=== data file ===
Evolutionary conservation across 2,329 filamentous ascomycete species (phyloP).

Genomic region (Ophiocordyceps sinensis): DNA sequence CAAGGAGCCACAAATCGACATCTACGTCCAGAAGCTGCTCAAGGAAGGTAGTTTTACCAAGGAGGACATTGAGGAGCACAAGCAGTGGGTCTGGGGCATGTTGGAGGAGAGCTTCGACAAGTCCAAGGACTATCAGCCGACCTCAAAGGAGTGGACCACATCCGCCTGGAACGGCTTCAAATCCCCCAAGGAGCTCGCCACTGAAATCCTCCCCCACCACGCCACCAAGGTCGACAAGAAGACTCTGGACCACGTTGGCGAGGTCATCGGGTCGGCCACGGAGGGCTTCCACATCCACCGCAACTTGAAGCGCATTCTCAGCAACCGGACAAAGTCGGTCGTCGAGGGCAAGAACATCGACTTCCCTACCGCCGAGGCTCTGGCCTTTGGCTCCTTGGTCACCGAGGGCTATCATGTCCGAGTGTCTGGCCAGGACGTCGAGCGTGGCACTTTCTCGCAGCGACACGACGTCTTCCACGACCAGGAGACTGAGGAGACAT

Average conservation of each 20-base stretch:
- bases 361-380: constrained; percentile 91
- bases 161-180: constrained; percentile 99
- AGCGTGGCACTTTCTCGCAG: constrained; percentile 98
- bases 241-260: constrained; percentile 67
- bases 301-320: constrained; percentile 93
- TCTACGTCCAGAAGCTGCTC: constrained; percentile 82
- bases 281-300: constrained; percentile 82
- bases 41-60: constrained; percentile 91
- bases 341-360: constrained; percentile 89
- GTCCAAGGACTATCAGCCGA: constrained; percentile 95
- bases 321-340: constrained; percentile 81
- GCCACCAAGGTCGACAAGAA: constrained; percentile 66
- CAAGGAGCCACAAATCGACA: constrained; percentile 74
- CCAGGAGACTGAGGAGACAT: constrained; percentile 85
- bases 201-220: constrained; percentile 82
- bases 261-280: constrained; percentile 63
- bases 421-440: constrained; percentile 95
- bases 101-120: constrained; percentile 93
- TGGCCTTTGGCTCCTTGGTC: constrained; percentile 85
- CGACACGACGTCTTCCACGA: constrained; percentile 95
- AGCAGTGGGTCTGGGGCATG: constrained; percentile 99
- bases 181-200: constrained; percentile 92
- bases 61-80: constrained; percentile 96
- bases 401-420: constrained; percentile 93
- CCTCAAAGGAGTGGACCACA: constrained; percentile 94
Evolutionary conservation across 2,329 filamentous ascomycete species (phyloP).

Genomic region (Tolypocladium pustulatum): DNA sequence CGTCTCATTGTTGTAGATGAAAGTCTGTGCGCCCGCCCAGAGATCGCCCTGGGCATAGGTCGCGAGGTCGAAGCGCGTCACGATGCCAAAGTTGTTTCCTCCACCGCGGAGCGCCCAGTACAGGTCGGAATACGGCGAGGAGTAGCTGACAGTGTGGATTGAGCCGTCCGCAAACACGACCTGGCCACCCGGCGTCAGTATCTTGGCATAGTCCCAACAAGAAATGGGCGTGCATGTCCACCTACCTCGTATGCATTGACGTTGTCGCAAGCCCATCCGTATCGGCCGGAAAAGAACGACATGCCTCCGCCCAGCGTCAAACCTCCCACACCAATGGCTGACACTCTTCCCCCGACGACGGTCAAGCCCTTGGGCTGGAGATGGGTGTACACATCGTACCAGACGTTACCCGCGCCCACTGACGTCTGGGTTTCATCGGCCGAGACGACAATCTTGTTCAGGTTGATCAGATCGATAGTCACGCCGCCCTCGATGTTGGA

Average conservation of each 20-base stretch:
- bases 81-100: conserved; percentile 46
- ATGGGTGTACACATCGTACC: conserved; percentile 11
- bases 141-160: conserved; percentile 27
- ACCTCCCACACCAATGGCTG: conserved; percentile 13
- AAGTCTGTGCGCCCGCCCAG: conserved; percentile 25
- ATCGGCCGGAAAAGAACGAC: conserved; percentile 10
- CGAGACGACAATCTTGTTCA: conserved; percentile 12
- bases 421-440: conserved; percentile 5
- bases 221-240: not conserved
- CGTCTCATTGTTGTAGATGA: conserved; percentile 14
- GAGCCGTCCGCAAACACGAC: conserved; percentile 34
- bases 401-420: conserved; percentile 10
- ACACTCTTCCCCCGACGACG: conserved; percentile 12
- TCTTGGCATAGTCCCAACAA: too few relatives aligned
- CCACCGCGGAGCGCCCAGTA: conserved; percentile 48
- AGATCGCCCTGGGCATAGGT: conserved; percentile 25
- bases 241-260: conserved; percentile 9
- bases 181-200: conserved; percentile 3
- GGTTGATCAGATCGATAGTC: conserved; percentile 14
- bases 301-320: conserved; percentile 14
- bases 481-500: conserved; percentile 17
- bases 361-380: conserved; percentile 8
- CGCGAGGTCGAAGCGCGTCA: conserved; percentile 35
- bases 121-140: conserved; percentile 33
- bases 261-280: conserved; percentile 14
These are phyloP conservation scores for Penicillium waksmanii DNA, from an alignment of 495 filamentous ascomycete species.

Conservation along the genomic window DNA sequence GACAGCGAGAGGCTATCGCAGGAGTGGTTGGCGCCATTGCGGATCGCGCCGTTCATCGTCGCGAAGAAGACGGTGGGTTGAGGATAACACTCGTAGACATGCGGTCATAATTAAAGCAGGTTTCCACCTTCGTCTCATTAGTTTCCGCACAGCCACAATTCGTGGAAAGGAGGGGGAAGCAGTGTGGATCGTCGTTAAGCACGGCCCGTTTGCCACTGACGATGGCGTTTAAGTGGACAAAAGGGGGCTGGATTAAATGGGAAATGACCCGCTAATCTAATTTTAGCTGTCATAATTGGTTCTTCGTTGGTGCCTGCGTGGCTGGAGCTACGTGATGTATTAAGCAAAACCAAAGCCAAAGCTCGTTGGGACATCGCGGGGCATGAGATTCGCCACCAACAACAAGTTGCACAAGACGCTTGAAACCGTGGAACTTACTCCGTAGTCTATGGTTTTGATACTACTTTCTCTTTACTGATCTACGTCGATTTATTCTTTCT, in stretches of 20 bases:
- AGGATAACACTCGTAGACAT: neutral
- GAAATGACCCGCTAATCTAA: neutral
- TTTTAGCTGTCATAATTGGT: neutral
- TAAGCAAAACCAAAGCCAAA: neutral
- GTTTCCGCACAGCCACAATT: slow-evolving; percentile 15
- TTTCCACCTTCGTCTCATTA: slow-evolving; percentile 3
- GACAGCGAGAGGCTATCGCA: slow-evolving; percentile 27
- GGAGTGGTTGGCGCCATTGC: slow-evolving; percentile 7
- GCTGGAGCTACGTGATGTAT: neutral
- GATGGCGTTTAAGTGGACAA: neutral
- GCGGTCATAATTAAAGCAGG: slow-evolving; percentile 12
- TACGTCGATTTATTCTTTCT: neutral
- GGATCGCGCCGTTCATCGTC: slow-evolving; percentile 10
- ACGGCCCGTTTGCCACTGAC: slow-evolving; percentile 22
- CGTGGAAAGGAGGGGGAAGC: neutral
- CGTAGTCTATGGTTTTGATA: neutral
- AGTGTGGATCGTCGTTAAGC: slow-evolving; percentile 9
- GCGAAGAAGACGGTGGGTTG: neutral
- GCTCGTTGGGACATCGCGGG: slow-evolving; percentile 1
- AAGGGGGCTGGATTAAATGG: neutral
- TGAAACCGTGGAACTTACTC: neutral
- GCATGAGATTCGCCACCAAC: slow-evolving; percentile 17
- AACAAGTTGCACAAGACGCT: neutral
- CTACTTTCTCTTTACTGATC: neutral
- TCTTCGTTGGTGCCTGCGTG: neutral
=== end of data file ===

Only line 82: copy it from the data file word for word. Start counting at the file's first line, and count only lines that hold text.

- CTACTTTCTCTTTACTGATC: neutral